In “Beautiful Lies: The Art of the Deep Fake,” an essay in the Los Angeles Review of Books, I examine the rise and ramifications of deep fakes through a review of two books, photographer Jonas Bendiksen‘s The Book of Veles and mathematician Noah Giansiracusa‘s How Algorithms Create and Prevent Fake News. As Bendiksen’s work shows, deep-fake technology gives artists a new tool for probing reality. As for the rest of us, the technology promises to turn reality into art.
Here’s a bit from the essay:
The spread of ever more realistic deep fakes will make it even more likely that people will be taken in by fake news and other lies. The havoc of the last few years is probably just the first act of a long misinformation crisis. Eventually, though, we’ll all begin to take deep fakes for granted. We’ll come to take it as a given that we can’t believe our eyes. At that point, deep fakes will start to have a very different and even more disorienting effect. They’ll amplify not our gullibility but our skepticism. As we lose trust in the information we receive, we’ll begin, in Giansiracusa’s words, to “doubt reality itself.” We’ll go from a world where our bias was to take everything as evidence — the world Susan Sontag described in On Photography — to one where our bias is to take nothing as evidence.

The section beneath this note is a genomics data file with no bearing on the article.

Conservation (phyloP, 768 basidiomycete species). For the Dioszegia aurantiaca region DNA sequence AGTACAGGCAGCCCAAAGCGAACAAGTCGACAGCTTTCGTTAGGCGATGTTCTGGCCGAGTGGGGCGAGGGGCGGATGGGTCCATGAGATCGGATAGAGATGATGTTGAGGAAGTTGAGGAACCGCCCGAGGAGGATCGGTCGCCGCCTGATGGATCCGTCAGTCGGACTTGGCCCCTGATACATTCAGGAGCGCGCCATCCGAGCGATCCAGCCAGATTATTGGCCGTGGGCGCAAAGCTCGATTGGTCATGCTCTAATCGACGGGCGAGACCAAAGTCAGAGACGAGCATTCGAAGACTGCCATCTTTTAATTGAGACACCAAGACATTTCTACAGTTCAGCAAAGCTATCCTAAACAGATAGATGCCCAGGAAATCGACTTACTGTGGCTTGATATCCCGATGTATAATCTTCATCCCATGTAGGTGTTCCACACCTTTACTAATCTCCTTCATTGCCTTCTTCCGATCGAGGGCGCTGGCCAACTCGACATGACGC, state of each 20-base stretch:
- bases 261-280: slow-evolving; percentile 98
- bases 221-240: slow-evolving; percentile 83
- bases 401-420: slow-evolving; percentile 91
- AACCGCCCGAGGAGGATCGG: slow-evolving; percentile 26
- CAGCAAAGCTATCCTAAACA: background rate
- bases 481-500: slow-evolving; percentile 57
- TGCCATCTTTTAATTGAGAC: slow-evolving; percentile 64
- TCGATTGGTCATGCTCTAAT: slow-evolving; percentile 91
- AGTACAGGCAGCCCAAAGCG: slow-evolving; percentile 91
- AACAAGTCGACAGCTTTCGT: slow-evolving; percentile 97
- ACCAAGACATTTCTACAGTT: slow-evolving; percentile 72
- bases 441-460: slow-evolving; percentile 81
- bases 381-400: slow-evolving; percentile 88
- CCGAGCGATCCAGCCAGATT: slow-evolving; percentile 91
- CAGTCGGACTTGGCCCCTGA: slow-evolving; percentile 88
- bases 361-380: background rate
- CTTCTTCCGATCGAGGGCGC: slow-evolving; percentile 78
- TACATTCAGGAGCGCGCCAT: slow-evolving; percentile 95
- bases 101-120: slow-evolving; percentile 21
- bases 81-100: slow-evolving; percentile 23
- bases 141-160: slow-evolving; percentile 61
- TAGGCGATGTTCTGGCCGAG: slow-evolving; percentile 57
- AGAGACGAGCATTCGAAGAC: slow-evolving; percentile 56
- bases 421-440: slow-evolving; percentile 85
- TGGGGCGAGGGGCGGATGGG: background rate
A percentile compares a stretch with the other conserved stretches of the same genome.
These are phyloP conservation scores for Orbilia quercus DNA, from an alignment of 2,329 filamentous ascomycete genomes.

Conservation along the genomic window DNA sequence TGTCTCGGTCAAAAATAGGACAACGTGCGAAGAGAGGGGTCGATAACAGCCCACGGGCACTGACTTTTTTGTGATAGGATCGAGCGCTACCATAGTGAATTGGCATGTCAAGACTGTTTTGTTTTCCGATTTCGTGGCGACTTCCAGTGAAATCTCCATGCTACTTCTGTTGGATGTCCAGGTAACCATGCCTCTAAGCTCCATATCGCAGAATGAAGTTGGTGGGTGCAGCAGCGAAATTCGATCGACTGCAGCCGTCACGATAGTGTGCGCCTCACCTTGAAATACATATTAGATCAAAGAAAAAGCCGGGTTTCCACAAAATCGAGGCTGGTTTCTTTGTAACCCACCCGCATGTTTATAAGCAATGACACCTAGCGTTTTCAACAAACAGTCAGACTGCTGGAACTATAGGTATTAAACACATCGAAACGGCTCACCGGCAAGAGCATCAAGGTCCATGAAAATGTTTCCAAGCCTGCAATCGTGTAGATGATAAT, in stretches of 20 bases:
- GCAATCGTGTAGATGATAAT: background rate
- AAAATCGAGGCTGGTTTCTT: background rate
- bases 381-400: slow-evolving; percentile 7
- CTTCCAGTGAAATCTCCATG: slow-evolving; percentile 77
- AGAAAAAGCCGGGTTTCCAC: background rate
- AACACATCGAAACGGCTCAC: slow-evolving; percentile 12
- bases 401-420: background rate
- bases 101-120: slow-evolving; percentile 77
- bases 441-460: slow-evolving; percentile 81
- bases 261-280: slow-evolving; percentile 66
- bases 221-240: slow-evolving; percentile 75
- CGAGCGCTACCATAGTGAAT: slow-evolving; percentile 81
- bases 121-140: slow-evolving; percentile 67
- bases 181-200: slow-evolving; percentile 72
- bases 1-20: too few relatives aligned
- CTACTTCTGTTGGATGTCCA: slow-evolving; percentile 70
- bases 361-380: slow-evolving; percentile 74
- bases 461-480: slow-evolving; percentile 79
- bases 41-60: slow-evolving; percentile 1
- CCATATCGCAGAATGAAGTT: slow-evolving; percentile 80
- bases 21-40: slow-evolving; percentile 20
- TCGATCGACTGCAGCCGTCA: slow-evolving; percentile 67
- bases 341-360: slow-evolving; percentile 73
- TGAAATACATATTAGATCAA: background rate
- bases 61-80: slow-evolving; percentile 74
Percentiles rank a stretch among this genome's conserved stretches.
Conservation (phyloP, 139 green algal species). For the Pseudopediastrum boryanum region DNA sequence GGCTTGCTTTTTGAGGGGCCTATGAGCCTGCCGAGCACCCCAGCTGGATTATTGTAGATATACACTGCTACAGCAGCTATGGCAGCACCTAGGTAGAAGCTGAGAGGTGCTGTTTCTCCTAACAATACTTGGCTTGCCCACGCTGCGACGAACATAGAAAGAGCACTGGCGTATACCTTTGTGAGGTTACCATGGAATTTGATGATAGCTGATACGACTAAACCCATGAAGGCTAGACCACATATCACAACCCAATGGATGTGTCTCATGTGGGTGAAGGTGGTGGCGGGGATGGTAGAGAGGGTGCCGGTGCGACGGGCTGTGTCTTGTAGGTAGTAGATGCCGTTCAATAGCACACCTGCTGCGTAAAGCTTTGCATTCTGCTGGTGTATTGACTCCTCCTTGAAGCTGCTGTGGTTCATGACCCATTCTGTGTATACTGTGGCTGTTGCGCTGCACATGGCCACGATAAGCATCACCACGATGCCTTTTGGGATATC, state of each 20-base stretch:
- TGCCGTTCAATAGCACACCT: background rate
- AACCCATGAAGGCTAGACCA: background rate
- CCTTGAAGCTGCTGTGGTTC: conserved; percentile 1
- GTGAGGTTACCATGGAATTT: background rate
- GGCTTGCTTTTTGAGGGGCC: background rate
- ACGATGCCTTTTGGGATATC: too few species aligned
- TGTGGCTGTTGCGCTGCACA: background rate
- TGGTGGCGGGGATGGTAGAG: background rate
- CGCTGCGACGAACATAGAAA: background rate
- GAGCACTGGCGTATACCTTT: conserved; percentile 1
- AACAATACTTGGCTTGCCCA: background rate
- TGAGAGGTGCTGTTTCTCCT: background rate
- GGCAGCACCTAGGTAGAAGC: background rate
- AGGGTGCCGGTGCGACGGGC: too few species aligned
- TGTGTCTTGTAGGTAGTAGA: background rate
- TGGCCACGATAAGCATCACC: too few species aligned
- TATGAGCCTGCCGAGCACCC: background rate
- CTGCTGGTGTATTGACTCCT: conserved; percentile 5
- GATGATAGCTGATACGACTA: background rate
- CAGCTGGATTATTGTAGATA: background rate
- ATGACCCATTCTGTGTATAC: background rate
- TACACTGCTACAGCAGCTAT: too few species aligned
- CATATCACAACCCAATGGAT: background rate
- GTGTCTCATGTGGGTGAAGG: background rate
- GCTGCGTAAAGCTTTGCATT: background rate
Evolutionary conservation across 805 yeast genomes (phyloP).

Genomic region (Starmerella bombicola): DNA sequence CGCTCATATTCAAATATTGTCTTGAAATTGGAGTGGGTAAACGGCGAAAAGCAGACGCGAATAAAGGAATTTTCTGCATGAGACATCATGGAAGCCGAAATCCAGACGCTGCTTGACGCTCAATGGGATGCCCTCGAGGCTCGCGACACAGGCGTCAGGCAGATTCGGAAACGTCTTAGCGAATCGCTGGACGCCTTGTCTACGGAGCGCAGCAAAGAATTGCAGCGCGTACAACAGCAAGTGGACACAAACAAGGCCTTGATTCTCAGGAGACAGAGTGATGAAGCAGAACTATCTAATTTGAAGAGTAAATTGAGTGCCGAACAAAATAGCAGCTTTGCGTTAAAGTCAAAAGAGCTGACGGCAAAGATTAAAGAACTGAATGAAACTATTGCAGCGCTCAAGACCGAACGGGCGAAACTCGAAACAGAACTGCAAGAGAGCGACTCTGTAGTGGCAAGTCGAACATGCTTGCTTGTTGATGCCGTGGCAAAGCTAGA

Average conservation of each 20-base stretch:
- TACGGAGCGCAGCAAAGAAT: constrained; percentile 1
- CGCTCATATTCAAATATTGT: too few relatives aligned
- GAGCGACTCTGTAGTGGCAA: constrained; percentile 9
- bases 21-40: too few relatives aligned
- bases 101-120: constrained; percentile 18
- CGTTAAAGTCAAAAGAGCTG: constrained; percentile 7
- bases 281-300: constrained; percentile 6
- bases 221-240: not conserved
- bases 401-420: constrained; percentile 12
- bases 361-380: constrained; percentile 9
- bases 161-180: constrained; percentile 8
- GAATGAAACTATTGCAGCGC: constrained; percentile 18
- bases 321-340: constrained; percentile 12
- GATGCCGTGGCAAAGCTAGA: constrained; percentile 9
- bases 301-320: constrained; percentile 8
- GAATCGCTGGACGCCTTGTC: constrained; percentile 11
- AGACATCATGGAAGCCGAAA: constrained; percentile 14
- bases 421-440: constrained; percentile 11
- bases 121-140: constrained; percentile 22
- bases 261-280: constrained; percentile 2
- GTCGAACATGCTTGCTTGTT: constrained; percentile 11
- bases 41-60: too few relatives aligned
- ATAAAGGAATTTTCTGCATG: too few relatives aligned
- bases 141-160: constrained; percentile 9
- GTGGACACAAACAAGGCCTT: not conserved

The question is, what happens to “the truth” — the quotation marks seem mandatory now — when all evidence is suspect?